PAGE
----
So, one thing that has been an adjustment for us has been hot showers (in some cases, the lack of). We have taken some cold showers (read no hot water) and others with tepid water. We've learned to appreciate a warm shower and good water pressure, when we do have one. The typical shower in Guatemala looks like the one at our homestay below.
Most Guatemalas have a calientador to make hot water in the shower, similar to the one pictured below. Yes, that is electrical tape on 220V 1 phase electrical service to a hot water heater that you stand under - that's why they are nicknamed "widow makers".
Actually, they are not that bad when they work. In our house, the calientador stopped working the second week. Our family had to have it fixed by a handyman from another Town outside Xela, so this took a couple days to fix. In the meantime, Ben played a soccer game and the host family, being mothers, heated up hot water for him to hand bathe in. Krista was jealous.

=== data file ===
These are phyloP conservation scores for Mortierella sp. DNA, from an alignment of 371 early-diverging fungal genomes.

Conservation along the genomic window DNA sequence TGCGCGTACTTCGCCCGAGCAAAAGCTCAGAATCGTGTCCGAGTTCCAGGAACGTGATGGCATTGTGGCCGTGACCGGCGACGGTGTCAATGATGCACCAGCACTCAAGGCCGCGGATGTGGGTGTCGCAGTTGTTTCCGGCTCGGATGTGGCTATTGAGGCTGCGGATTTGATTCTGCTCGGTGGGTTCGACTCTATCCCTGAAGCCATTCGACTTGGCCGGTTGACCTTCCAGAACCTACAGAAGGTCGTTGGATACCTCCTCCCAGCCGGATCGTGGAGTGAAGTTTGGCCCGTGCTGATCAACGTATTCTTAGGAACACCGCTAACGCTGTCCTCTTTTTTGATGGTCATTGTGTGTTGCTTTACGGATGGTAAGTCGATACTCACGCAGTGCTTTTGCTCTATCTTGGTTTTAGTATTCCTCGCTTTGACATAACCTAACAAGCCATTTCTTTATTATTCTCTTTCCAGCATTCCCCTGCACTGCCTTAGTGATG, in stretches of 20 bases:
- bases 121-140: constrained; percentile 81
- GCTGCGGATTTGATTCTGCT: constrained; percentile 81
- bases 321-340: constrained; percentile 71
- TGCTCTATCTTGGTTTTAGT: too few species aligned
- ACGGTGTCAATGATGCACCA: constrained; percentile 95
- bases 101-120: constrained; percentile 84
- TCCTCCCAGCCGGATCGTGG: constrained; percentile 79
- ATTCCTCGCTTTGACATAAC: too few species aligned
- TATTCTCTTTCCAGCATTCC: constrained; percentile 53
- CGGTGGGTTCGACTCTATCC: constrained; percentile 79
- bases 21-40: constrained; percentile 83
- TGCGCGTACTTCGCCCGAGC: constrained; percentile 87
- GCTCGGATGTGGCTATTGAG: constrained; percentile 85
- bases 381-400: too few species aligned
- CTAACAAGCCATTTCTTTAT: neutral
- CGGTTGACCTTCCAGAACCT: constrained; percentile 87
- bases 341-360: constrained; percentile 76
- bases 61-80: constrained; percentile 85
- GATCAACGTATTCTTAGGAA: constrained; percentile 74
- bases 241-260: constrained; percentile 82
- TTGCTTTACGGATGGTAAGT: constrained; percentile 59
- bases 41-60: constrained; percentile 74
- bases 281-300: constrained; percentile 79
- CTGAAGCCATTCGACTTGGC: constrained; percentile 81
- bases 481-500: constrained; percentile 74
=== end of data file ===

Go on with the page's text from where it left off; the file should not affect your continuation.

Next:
Anyway, hot water (and electricity) is a luxury usually found only in urban and semi-urban areas of Guatemala. This places many rural areas without what we consider basic needs. The engineers at AIDG (or enginerds according to Krista) are working on a solar hot water heater for rural areas. The system heats water in small diameter pipelines on the rooftop of a house during the day, which then can be used at night for showering, etc. More to come on AIDG in future blogs...